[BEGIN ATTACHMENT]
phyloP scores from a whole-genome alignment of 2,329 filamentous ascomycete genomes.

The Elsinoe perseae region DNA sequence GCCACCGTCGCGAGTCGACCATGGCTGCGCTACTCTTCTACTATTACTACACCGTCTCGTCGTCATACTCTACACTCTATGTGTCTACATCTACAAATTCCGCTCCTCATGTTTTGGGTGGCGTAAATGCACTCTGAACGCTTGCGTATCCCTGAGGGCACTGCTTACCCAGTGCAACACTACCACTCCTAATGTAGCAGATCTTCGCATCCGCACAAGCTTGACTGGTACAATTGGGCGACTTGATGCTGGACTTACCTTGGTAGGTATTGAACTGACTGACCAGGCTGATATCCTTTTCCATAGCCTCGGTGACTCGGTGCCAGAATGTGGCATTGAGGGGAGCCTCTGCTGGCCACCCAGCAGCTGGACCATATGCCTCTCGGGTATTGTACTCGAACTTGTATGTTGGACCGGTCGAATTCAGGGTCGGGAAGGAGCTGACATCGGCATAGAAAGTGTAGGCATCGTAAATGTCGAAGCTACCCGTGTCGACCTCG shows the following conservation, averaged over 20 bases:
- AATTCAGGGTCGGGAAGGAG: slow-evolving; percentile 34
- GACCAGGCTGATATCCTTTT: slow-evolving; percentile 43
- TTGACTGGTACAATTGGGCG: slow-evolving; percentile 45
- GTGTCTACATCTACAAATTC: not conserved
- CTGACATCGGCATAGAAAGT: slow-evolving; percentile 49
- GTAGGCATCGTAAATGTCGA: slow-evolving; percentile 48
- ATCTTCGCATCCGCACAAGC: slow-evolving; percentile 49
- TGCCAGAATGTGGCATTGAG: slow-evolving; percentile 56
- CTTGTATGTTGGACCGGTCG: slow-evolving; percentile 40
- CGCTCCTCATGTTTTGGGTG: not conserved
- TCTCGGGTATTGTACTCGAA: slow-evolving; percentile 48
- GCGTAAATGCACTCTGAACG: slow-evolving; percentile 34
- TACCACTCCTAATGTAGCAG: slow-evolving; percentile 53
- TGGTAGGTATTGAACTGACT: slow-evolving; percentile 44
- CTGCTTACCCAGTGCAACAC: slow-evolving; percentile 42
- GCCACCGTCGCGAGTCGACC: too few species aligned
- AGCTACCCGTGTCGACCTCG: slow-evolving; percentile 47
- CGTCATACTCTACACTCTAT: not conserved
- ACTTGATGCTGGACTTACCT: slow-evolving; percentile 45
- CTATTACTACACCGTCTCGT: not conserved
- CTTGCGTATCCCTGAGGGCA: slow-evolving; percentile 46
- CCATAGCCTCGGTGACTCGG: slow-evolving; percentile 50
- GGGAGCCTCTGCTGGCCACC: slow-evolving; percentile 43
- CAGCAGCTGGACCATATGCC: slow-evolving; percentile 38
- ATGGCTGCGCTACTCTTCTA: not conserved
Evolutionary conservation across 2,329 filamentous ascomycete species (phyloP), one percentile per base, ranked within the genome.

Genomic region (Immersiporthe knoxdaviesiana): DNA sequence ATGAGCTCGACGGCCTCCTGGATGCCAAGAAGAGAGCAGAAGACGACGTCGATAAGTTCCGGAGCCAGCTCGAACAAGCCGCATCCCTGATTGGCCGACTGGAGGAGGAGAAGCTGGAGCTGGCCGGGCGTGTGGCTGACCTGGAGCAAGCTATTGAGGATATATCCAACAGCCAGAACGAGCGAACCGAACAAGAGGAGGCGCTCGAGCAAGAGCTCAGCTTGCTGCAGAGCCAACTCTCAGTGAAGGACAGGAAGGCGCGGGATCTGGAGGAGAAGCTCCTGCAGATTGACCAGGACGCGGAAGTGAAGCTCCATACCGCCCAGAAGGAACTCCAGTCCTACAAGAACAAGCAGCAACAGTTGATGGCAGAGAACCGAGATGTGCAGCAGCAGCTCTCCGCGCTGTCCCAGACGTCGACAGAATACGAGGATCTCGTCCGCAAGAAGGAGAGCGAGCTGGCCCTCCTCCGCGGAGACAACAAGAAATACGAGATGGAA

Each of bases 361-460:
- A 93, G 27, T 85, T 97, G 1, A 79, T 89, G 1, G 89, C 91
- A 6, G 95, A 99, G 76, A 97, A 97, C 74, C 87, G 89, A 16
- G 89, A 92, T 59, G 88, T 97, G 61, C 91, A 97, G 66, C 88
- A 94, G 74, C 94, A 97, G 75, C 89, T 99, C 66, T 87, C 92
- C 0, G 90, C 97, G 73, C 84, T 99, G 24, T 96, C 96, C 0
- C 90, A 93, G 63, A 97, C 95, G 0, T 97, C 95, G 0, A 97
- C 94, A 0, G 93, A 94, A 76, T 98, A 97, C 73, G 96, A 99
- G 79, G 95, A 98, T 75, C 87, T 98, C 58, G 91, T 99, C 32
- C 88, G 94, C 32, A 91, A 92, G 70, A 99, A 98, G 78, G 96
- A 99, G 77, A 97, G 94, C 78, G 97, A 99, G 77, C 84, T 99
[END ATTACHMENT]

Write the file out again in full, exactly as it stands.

phyloP scores from a whole-genome alignment of 2,329 filamentous ascomycete genomes.

The Elsinoe perseae region DNA sequence GCCACCGTCGCGAGTCGACCATGGCTGCGCTACTCTTCTACTATTACTACACCGTCTCGTCGTCATACTCTACACTCTATGTGTCTACATCTACAAATTCCGCTCCTCATGTTTTGGGTGGCGTAAATGCACTCTGAACGCTTGCGTATCCCTGAGGGCACTGCTTACCCAGTGCAACACTACCACTCCTAATGTAGCAGATCTTCGCATCCGCACAAGCTTGACTGGTACAATTGGGCGACTTGATGCTGGACTTACCTTGGTAGGTATTGAACTGACTGACCAGGCTGATATCCTTTTCCATAGCCTCGGTGACTCGGTGCCAGAATGTGGCATTGAGGGGAGCCTCTGCTGGCCACCCAGCAGCTGGACCATATGCCTCTCGGGTATTGTACTCGAACTTGTATGTTGGACCGGTCGAATTCAGGGTCGGGAAGGAGCTGACATCGGCATAGAAAGTGTAGGCATCGTAAATGTCGAAGCTACCCGTGTCGACCTCG shows the following conservation, averaged over 20 bases:
- AATTCAGGGTCGGGAAGGAG: slow-evolving; percentile 34
- GACCAGGCTGATATCCTTTT: slow-evolving; percentile 43
- TTGACTGGTACAATTGGGCG: slow-evolving; percentile 45
- GTGTCTACATCTACAAATTC: not conserved
- CTGACATCGGCATAGAAAGT: slow-evolving; percentile 49
- GTAGGCATCGTAAATGTCGA: slow-evolving; percentile 48
- ATCTTCGCATCCGCACAAGC: slow-evolving; percentile 49
- TGCCAGAATGTGGCATTGAG: slow-evolving; percentile 56
- CTTGTATGTTGGACCGGTCG: slow-evolving; percentile 40
- CGCTCCTCATGTTTTGGGTG: not conserved
- TCTCGGGTATTGTACTCGAA: slow-evolving; percentile 48
- GCGTAAATGCACTCTGAACG: slow-evolving; percentile 34
- TACCACTCCTAATGTAGCAG: slow-evolving; percentile 53
- TGGTAGGTATTGAACTGACT: slow-evolving; percentile 44
- CTGCTTACCCAGTGCAACAC: slow-evolving; percentile 42
- GCCACCGTCGCGAGTCGACC: too few species aligned
- AGCTACCCGTGTCGACCTCG: slow-evolving; percentile 47
- CGTCATACTCTACACTCTAT: not conserved
- ACTTGATGCTGGACTTACCT: slow-evolving; percentile 45
- CTATTACTACACCGTCTCGT: not conserved
- CTTGCGTATCCCTGAGGGCA: slow-evolving; percentile 46
- CCATAGCCTCGGTGACTCGG: slow-evolving; percentile 50
- GGGAGCCTCTGCTGGCCACC: slow-evolving; percentile 43
- CAGCAGCTGGACCATATGCC: slow-evolving; percentile 38
- ATGGCTGCGCTACTCTTCTA: not conserved
Evolutionary conservation across 2,329 filamentous ascomycete species (phyloP), one percentile per base, ranked within the genome.

Genomic region (Immersiporthe knoxdaviesiana): DNA sequence ATGAGCTCGACGGCCTCCTGGATGCCAAGAAGAGAGCAGAAGACGACGTCGATAAGTTCCGGAGCCAGCTCGAACAAGCCGCATCCCTGATTGGCCGACTGGAGGAGGAGAAGCTGGAGCTGGCCGGGCGTGTGGCTGACCTGGAGCAAGCTATTGAGGATATATCCAACAGCCAGAACGAGCGAACCGAACAAGAGGAGGCGCTCGAGCAAGAGCTCAGCTTGCTGCAGAGCCAACTCTCAGTGAAGGACAGGAAGGCGCGGGATCTGGAGGAGAAGCTCCTGCAGATTGACCAGGACGCGGAAGTGAAGCTCCATACCGCCCAGAAGGAACTCCAGTCCTACAAGAACAAGCAGCAACAGTTGATGGCAGAGAACCGAGATGTGCAGCAGCAGCTCTCCGCGCTGTCCCAGACGTCGACAGAATACGAGGATCTCGTCCGCAAGAAGGAGAGCGAGCTGGCCCTCCTCCGCGGAGACAACAAGAAATACGAGATGGAA

Each of bases 361-460:
- A 93, G 27, T 85, T 97, G 1, A 79, T 89, G 1, G 89, C 91
- A 6, G 95, A 99, G 76, A 97, A 97, C 74, C 87, G 89, A 16
- G 89, A 92, T 59, G 88, T 97, G 61, C 91, A 97, G 66, C 88
- A 94, G 74, C 94, A 97, G 75, C 89, T 99, C 66, T 87, C 92
- C 0, G 90, C 97, G 73, C 84, T 99, G 24, T 96, C 96, C 0
- C 90, A 93, G 63, A 97, C 95, G 0, T 97, C 95, G 0, A 97
- C 94, A 0, G 93, A 94, A 76, T 98, A 97, C 73, G 96, A 99
- G 79, G 95, A 98, T 75, C 87, T 98, C 58, G 91, T 99, C 32
- C 88, G 94, C 32, A 91, A 92, G 70, A 99, A 98, G 78, G 96
- A 99, G 77, A 97, G 94, C 78, G 97, A 99, G 77, C 84, T 99